JILL BILCOCK: DANCING THE INVISIBLE
Jill Bilcock, an outspoken art student in 1960s Melbourne went on to become one of the world's most acclaimed film editors.
Review by Andrew L. Urban:
Jill Bilcock got the part of the baddie's girlfriend ('a slut' she quips) in an Indian film made in Bombay once, not, she says, because she had talent but because she had shoes. And we're not even 12 minutes into this 'it's about time a doco was made about Jill' film. Anyone in or around the Australian film industry - such as a film critic like me - is familiar with Jill's work, of course, as is the film consuming public even though they may not know it. Editors' names aren't well remembered, but the films she has cut include Evil Angels, Strictly Ballroom, Muriel's Wedding, Romeo + Juliet (Baz Luhrmann's masterpiece, cut in Jill's house in Brunswick), Elizabeth, The Dish, Moulin Rouge, Red Dog and The Dressmaker (among others), and all are milestones, mostly in Australian cinema.
A year after her Bombay film role, she finally arrived in London, her original destination, but the job she had gone for hadn't waited. Of course, all those experiences travelling the world fed into and expanded her creative capital, which seems to have continued to expand to this day. There isn't time nor perhaps the editorial space in this entirely professional bio for more information about that year nor about her private life overall.
Among the highlights for me is the part Jill describes how she created what she calls 'the clap' scene in Strictly Ballroom, splicing together the sound of the crowd clapping, which didn't last anywhere near as long on set as it does on screen. And we watch the scene as she describes it... we see the magic of cinema created, 'truth' told with 'lies'. We learn how it is Jill's sensibilities that come to bear on her editing decisions, decisions that can change a film pretty well completely. A powerful example of power and responsibility in a creative sense.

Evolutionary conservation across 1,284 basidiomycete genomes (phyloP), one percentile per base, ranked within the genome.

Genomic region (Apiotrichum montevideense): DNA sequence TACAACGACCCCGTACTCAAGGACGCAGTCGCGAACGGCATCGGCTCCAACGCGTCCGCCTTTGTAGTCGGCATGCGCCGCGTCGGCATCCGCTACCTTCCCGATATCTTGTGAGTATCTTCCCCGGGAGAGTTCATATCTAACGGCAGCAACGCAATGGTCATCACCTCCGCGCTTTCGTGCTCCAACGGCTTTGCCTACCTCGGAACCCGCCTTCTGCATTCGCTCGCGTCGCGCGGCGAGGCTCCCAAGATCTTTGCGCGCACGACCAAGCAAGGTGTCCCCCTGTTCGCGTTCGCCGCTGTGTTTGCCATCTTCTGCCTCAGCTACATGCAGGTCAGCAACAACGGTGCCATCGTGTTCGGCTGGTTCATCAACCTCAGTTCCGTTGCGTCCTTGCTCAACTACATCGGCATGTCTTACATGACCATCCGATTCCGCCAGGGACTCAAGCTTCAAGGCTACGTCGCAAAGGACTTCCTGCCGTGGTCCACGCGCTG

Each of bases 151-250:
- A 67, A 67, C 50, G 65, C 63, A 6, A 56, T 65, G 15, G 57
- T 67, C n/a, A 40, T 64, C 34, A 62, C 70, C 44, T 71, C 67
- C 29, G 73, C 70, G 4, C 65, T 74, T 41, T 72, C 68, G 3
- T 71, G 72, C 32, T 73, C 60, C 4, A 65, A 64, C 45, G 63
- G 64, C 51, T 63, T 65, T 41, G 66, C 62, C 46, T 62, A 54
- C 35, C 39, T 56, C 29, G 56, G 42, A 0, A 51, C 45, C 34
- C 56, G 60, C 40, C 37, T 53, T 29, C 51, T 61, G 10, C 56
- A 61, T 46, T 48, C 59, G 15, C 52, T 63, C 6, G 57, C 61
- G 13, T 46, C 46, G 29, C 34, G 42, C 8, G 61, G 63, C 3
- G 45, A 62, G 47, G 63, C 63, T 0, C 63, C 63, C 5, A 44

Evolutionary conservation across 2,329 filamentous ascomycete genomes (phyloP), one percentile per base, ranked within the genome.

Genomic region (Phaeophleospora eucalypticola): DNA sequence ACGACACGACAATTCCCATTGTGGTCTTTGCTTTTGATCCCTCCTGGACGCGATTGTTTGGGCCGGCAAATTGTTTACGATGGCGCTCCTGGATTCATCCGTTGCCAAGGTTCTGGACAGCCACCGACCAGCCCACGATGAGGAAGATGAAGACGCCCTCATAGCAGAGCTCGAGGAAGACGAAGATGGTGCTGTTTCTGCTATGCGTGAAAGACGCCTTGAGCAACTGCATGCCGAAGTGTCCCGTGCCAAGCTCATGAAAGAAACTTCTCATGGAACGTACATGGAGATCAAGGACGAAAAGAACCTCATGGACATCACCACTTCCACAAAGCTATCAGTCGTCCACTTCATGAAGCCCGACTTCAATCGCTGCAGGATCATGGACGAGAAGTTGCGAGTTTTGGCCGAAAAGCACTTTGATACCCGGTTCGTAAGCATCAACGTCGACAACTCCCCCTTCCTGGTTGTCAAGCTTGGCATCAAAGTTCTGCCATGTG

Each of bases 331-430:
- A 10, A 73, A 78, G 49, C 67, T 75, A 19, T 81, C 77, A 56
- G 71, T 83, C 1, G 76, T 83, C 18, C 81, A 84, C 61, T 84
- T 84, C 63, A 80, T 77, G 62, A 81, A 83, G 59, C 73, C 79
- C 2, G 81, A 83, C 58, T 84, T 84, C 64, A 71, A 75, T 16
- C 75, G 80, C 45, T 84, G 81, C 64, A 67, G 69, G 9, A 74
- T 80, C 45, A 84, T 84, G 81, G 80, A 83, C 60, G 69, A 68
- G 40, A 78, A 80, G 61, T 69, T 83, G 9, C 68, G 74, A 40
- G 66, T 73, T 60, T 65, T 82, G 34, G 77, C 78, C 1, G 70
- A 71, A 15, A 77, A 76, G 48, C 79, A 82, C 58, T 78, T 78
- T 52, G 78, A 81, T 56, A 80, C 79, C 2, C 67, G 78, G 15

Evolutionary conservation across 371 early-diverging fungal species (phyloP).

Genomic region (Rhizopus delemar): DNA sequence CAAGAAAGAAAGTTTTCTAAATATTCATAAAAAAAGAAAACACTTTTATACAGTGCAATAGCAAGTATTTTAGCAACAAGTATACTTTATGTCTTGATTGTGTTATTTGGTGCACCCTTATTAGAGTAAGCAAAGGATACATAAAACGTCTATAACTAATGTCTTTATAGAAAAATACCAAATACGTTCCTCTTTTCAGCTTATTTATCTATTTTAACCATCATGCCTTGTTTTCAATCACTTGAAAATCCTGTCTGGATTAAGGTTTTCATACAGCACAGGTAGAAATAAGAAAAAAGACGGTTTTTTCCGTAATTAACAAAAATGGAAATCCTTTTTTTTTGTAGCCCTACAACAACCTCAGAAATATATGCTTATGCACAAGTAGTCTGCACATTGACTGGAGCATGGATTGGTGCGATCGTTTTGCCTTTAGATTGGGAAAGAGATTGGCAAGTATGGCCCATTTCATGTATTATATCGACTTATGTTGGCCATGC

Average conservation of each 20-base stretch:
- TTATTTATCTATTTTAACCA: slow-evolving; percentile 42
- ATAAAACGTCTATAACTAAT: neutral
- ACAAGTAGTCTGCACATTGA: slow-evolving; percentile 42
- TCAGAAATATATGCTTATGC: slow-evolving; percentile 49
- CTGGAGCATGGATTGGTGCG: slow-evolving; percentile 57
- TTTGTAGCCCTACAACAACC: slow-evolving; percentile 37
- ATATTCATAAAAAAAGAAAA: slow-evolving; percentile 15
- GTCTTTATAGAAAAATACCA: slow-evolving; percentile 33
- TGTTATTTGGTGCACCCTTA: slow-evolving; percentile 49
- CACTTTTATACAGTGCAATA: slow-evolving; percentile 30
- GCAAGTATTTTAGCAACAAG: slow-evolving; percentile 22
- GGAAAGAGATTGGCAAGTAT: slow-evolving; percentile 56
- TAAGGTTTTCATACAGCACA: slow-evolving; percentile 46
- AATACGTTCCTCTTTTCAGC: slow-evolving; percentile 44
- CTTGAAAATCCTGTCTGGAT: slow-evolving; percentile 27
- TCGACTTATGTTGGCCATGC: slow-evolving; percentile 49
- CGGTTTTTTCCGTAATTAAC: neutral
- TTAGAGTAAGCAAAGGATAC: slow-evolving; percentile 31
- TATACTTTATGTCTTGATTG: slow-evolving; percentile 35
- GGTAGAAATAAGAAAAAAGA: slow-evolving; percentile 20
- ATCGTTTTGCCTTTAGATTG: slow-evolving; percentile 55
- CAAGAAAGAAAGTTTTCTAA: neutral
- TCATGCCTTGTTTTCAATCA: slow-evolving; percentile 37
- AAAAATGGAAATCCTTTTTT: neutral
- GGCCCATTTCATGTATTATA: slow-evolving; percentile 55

In between clips from her films (clips which elevate and give depth & grip to this doco), filmmaker Axel Grigor inserts brief excerpts of actors and directors heaping high praise on Jill's talent ("Editing is a dance. And Jill is the perfect partner." Phil Noyce), and even some historic footage of Jill at work. Most interesting of all, though, is the narrative Jill provides, explaining how she approaches her work. It all rests on expressing emotion - "isn't that what life's about" she asks rhetorically.
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JILL BILCOCK: DANCING THE INVISIBLE (M)
CAST: Documentary featuring Jill Bilcock, Cate Blanchett, Baz Luhrmann, Bruce Beresford, Fred Schepisi, Phil Noyce, Martin Brown and others
PRODUCER: Axel Grigor, Faramarz K. Rahber
DIRECTOR: Axel Grigor
SCRIPT: Axel Grigor
CINEMATOGRAPHER: Faramarz K. Rahber
EDITOR: Axel Grigor, Scott Walton
RUNNING TIME: 78 mins
AUSTRALIAN DISTRIBUTOR: Film Art Media
AUSTRALIAN RELEASE: July 5, 2018